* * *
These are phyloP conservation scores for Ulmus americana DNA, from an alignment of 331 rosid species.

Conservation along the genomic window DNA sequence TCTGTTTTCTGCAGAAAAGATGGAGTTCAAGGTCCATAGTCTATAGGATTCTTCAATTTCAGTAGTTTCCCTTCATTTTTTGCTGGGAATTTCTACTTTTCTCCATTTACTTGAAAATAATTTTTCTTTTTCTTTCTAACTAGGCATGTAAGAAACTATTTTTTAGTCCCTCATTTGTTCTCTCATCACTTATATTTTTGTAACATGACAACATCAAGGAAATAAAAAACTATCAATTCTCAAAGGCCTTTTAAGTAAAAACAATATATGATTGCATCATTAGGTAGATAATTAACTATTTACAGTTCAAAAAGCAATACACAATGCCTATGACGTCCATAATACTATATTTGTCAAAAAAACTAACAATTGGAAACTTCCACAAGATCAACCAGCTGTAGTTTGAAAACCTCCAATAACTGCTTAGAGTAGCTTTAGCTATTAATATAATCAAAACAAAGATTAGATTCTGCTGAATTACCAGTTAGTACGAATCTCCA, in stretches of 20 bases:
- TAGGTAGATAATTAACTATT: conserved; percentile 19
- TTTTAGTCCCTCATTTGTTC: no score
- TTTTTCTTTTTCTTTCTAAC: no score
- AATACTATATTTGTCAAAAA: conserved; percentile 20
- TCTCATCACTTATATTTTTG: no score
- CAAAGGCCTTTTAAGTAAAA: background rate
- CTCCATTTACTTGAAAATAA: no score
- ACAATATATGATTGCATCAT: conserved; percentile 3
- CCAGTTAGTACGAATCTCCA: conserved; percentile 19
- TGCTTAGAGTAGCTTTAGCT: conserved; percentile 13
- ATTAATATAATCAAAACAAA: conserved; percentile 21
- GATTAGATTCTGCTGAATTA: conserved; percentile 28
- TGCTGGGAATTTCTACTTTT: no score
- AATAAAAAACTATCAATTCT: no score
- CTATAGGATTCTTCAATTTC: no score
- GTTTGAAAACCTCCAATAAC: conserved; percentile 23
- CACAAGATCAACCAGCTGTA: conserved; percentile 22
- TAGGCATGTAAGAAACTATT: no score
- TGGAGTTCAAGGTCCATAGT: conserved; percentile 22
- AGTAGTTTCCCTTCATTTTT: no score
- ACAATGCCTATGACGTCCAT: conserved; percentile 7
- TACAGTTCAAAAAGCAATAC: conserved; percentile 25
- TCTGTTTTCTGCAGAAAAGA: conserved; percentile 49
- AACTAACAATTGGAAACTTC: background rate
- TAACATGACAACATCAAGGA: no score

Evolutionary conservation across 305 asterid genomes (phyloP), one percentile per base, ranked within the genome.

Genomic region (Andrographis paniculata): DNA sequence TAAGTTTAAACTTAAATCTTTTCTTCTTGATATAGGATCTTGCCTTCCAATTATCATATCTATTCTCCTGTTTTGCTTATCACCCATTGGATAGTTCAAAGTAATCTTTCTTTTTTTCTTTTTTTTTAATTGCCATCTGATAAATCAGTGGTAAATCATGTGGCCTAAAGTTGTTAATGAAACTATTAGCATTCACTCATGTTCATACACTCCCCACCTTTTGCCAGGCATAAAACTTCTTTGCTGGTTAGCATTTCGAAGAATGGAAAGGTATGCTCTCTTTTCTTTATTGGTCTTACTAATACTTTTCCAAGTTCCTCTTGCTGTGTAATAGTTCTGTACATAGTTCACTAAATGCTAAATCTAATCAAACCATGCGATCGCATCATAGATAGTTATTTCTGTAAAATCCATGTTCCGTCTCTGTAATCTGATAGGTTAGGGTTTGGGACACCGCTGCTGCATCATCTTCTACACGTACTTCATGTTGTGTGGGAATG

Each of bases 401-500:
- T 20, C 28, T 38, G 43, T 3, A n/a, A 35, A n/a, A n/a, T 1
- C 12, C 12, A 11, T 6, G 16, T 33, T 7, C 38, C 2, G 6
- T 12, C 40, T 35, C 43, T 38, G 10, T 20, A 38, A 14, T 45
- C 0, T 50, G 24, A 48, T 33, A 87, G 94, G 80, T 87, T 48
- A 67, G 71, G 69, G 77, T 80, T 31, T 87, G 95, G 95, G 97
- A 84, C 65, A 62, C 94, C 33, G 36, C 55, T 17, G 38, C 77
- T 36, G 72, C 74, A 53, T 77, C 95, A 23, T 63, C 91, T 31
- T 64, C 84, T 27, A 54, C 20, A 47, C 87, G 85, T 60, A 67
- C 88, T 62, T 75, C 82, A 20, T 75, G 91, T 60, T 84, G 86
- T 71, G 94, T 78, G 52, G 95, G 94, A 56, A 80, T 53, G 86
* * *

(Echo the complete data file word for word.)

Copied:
These are phyloP conservation scores for Ulmus americana DNA, from an alignment of 331 rosid species.

Conservation along the genomic window DNA sequence TCTGTTTTCTGCAGAAAAGATGGAGTTCAAGGTCCATAGTCTATAGGATTCTTCAATTTCAGTAGTTTCCCTTCATTTTTTGCTGGGAATTTCTACTTTTCTCCATTTACTTGAAAATAATTTTTCTTTTTCTTTCTAACTAGGCATGTAAGAAACTATTTTTTAGTCCCTCATTTGTTCTCTCATCACTTATATTTTTGTAACATGACAACATCAAGGAAATAAAAAACTATCAATTCTCAAAGGCCTTTTAAGTAAAAACAATATATGATTGCATCATTAGGTAGATAATTAACTATTTACAGTTCAAAAAGCAATACACAATGCCTATGACGTCCATAATACTATATTTGTCAAAAAAACTAACAATTGGAAACTTCCACAAGATCAACCAGCTGTAGTTTGAAAACCTCCAATAACTGCTTAGAGTAGCTTTAGCTATTAATATAATCAAAACAAAGATTAGATTCTGCTGAATTACCAGTTAGTACGAATCTCCA, in stretches of 20 bases:
- TAGGTAGATAATTAACTATT: conserved; percentile 19
- TTTTAGTCCCTCATTTGTTC: no score
- TTTTTCTTTTTCTTTCTAAC: no score
- AATACTATATTTGTCAAAAA: conserved; percentile 20
- TCTCATCACTTATATTTTTG: no score
- CAAAGGCCTTTTAAGTAAAA: background rate
- CTCCATTTACTTGAAAATAA: no score
- ACAATATATGATTGCATCAT: conserved; percentile 3
- CCAGTTAGTACGAATCTCCA: conserved; percentile 19
- TGCTTAGAGTAGCTTTAGCT: conserved; percentile 13
- ATTAATATAATCAAAACAAA: conserved; percentile 21
- GATTAGATTCTGCTGAATTA: conserved; percentile 28
- TGCTGGGAATTTCTACTTTT: no score
- AATAAAAAACTATCAATTCT: no score
- CTATAGGATTCTTCAATTTC: no score
- GTTTGAAAACCTCCAATAAC: conserved; percentile 23
- CACAAGATCAACCAGCTGTA: conserved; percentile 22
- TAGGCATGTAAGAAACTATT: no score
- TGGAGTTCAAGGTCCATAGT: conserved; percentile 22
- AGTAGTTTCCCTTCATTTTT: no score
- ACAATGCCTATGACGTCCAT: conserved; percentile 7
- TACAGTTCAAAAAGCAATAC: conserved; percentile 25
- TCTGTTTTCTGCAGAAAAGA: conserved; percentile 49
- AACTAACAATTGGAAACTTC: background rate
- TAACATGACAACATCAAGGA: no score

Evolutionary conservation across 305 asterid genomes (phyloP), one percentile per base, ranked within the genome.

Genomic region (Andrographis paniculata): DNA sequence TAAGTTTAAACTTAAATCTTTTCTTCTTGATATAGGATCTTGCCTTCCAATTATCATATCTATTCTCCTGTTTTGCTTATCACCCATTGGATAGTTCAAAGTAATCTTTCTTTTTTTCTTTTTTTTTAATTGCCATCTGATAAATCAGTGGTAAATCATGTGGCCTAAAGTTGTTAATGAAACTATTAGCATTCACTCATGTTCATACACTCCCCACCTTTTGCCAGGCATAAAACTTCTTTGCTGGTTAGCATTTCGAAGAATGGAAAGGTATGCTCTCTTTTCTTTATTGGTCTTACTAATACTTTTCCAAGTTCCTCTTGCTGTGTAATAGTTCTGTACATAGTTCACTAAATGCTAAATCTAATCAAACCATGCGATCGCATCATAGATAGTTATTTCTGTAAAATCCATGTTCCGTCTCTGTAATCTGATAGGTTAGGGTTTGGGACACCGCTGCTGCATCATCTTCTACACGTACTTCATGTTGTGTGGGAATG

Each of bases 401-500:
- T 20, C 28, T 38, G 43, T 3, A n/a, A 35, A n/a, A n/a, T 1
- C 12, C 12, A 11, T 6, G 16, T 33, T 7, C 38, C 2, G 6
- T 12, C 40, T 35, C 43, T 38, G 10, T 20, A 38, A 14, T 45
- C 0, T 50, G 24, A 48, T 33, A 87, G 94, G 80, T 87, T 48
- A 67, G 71, G 69, G 77, T 80, T 31, T 87, G 95, G 95, G 97
- A 84, C 65, A 62, C 94, C 33, G 36, C 55, T 17, G 38, C 77
- T 36, G 72, C 74, A 53, T 77, C 95, A 23, T 63, C 91, T 31
- T 64, C 84, T 27, A 54, C 20, A 47, C 87, G 85, T 60, A 67
- C 88, T 62, T 75, C 82, A 20, T 75, G 91, T 60, T 84, G 86
- T 71, G 94, T 78, G 52, G 95, G 94, A 56, A 80, T 53, G 86